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Flight School Spotlight: Centennial Aviation Academy

Focusing on operational success

It started as a high school flying club, became a small flight school that borrowed airplanes, and now after 16 years is a booming Part 61 operation that is constantly acquiring new aircraft, instructors, and students.

Located at Dekalb-Peachtree Airport (PDK) in Atlanta, Georgia, Centennial Aviation Academy’s growth has taken the mom-and-pop operation to a flight school so popular it has a six-month waiting list.

“It’s difficult to go from something like a mom-and-pop shop to something bigger,” said Delanie McDonald, an office coordinator at Centennial Aviation Academy. She offers unique insight into the flight school’s operations, as both an employee and a student—earning a private pilot certificate in 2021 and currently working toward an instrument rating. Part of the flight school’s growth was the organization’s decision to hire office coordinators, like McDonald, to help develop the operational side of flight training.

“We’ve had to learn how to focus on office things,” McDonald said. “Finding stuff that can grow with us has been a super big emphasis for us.” As a Part 61 school with 100 students, it was important for Centennial to ensure it built scheduling, billing, and software to work as efficiently as possible for staff and students.

The school’s renewed operational focus was an effort to pull up that side of the business to the same high quality level as its flight training. McDonald also highlighted the organization’s efforts to revamp the flight training structure by implementing more mobility in the school’s management. “When you’re growing so much and you have more instructors coming on, guaranteeing a certain level of instruction also becomes a little bit more difficult because you need more oversight,” she said.
Part of this oversight is making sure instructors are well taken care of, despite high demand for constant instruction. Instructor burnout is a real concern for owners and chief flight instructors Rohan Bhatia and Spencer Clark. “We try to maintain a healthy culture with our instructors,” said McDonald, citing decisions to slow down student intake and mandating days off and lunch breaks for their instructors. “We mandate those things so they’re not burnt out. Because our instructors will run themselves ragged to make sure the students are learning and well taken care of.”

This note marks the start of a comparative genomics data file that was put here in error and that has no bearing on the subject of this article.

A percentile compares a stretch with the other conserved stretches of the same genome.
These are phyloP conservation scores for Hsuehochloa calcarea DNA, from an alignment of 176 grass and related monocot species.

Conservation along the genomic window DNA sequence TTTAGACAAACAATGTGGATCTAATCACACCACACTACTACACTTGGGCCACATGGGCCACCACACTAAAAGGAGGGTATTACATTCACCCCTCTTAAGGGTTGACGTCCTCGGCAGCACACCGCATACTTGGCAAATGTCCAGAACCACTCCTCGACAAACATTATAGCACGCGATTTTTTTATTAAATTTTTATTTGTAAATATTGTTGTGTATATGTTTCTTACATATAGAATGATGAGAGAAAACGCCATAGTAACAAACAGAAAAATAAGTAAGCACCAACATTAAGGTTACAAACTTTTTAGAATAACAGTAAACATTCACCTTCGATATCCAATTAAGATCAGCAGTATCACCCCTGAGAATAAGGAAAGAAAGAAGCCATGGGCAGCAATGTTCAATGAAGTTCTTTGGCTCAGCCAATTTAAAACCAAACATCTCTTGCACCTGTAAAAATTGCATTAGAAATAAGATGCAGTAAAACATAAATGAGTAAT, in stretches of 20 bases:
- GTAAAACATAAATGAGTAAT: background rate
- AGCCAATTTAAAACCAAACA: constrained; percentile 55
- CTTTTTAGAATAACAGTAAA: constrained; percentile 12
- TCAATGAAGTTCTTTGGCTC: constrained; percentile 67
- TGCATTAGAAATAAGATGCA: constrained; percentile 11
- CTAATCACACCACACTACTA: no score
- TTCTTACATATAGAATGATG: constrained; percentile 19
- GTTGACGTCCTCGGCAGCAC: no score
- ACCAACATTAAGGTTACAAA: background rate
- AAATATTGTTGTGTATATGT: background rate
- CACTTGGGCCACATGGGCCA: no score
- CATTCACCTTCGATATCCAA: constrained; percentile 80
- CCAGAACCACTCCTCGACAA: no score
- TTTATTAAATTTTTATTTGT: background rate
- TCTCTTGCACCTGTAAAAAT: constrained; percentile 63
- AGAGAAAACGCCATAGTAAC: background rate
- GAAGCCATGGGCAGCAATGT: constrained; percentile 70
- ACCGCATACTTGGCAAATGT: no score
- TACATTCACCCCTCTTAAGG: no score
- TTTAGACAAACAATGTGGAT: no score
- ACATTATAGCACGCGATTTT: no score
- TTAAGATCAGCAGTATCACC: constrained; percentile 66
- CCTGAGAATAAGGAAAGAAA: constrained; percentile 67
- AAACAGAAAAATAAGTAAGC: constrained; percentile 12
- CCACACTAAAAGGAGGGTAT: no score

These efforts appear to maintain the quality of instruction and good culture at Centennial Aviation Academy, with the growing student waitlist currently extending to July. Aspiring pilots interested in training with the flight school are putting down deposits and willing to wait for the chance to train with Atlanta’s best. And instructors and staff at Centennial notice the difference in students who commit to waiting. “The best part is, the students that are starting with us, really care about their training,” said McDonald, noting that entering students have had time to prepare financially and educationally, so their focus is just on flight when they arrive at lessons. “We’re really not in the business of taking people’s money or drawing out their training if it’s not necessary.”

For more information on Centennial Aviation Academy, including its commitment to diversity in aviation and the youth program initiatives, visit the organization’s website.

Lillian Geil

Digital Media Assistant Editor
Digital Media Assistant Editor Lillian Geil is a student pilot and a graduate of Columbia University who joined AOPA in 2021.

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